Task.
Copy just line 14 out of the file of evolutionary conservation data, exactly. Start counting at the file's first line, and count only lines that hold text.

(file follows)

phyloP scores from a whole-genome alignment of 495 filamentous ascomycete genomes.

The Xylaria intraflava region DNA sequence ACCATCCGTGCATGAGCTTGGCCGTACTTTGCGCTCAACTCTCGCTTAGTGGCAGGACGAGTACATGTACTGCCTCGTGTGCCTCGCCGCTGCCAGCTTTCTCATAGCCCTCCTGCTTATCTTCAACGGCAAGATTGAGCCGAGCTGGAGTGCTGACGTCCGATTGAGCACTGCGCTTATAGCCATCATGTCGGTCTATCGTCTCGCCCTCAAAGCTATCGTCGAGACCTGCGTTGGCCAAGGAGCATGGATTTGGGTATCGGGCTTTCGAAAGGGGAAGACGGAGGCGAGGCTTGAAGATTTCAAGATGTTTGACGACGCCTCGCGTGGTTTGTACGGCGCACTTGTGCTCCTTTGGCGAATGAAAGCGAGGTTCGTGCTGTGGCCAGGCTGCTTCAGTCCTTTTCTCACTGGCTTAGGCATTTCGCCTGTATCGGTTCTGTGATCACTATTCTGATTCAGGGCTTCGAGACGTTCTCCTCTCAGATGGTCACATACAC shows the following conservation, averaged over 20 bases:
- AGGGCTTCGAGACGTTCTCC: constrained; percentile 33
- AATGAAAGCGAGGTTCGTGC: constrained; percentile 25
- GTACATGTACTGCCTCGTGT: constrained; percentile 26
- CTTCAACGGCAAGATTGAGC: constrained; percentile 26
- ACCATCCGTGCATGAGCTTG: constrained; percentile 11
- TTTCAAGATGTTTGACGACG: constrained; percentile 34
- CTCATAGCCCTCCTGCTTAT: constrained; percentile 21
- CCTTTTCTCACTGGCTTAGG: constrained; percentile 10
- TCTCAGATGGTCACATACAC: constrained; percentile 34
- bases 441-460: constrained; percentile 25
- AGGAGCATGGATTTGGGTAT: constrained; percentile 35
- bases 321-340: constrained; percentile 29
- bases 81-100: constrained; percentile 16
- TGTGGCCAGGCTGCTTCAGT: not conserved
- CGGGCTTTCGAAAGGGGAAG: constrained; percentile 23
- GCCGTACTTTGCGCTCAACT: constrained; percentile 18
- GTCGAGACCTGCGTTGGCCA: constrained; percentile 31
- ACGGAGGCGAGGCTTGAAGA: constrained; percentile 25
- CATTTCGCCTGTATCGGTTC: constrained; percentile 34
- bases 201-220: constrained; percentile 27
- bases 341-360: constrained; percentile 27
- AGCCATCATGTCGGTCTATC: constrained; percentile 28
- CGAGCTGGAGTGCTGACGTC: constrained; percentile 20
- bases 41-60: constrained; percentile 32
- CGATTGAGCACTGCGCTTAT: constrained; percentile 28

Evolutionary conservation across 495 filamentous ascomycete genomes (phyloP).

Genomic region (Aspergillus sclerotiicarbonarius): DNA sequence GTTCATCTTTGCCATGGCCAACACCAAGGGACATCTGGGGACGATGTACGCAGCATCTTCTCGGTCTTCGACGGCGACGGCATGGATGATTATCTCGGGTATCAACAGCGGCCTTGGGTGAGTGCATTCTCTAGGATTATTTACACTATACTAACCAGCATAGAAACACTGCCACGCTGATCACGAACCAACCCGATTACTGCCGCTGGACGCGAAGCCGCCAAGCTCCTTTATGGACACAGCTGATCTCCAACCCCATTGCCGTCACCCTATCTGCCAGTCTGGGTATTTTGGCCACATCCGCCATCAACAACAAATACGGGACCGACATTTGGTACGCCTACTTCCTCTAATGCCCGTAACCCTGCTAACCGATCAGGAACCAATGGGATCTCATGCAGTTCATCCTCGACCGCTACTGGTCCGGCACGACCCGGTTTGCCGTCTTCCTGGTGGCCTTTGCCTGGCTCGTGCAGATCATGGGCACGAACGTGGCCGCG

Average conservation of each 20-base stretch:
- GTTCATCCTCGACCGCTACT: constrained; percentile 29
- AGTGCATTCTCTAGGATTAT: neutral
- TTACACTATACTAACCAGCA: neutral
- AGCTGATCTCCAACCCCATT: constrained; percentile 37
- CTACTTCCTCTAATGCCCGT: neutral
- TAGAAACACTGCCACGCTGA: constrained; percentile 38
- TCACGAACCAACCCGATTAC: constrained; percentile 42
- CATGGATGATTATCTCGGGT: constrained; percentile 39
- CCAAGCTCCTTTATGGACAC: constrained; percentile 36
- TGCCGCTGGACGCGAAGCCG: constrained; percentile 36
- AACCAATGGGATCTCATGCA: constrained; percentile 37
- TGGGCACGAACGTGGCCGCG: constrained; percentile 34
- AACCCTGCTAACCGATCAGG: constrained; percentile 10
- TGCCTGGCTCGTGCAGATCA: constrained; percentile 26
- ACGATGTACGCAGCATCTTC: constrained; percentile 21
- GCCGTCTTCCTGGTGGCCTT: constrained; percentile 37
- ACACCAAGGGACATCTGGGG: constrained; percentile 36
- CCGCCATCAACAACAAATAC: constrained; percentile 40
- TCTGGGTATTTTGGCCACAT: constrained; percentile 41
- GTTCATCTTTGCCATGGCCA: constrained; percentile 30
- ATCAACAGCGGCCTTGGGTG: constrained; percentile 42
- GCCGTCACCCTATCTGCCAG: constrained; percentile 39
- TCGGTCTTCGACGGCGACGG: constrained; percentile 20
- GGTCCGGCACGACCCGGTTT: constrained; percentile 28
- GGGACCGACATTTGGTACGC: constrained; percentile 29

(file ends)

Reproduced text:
- bases 321-340: constrained; percentile 29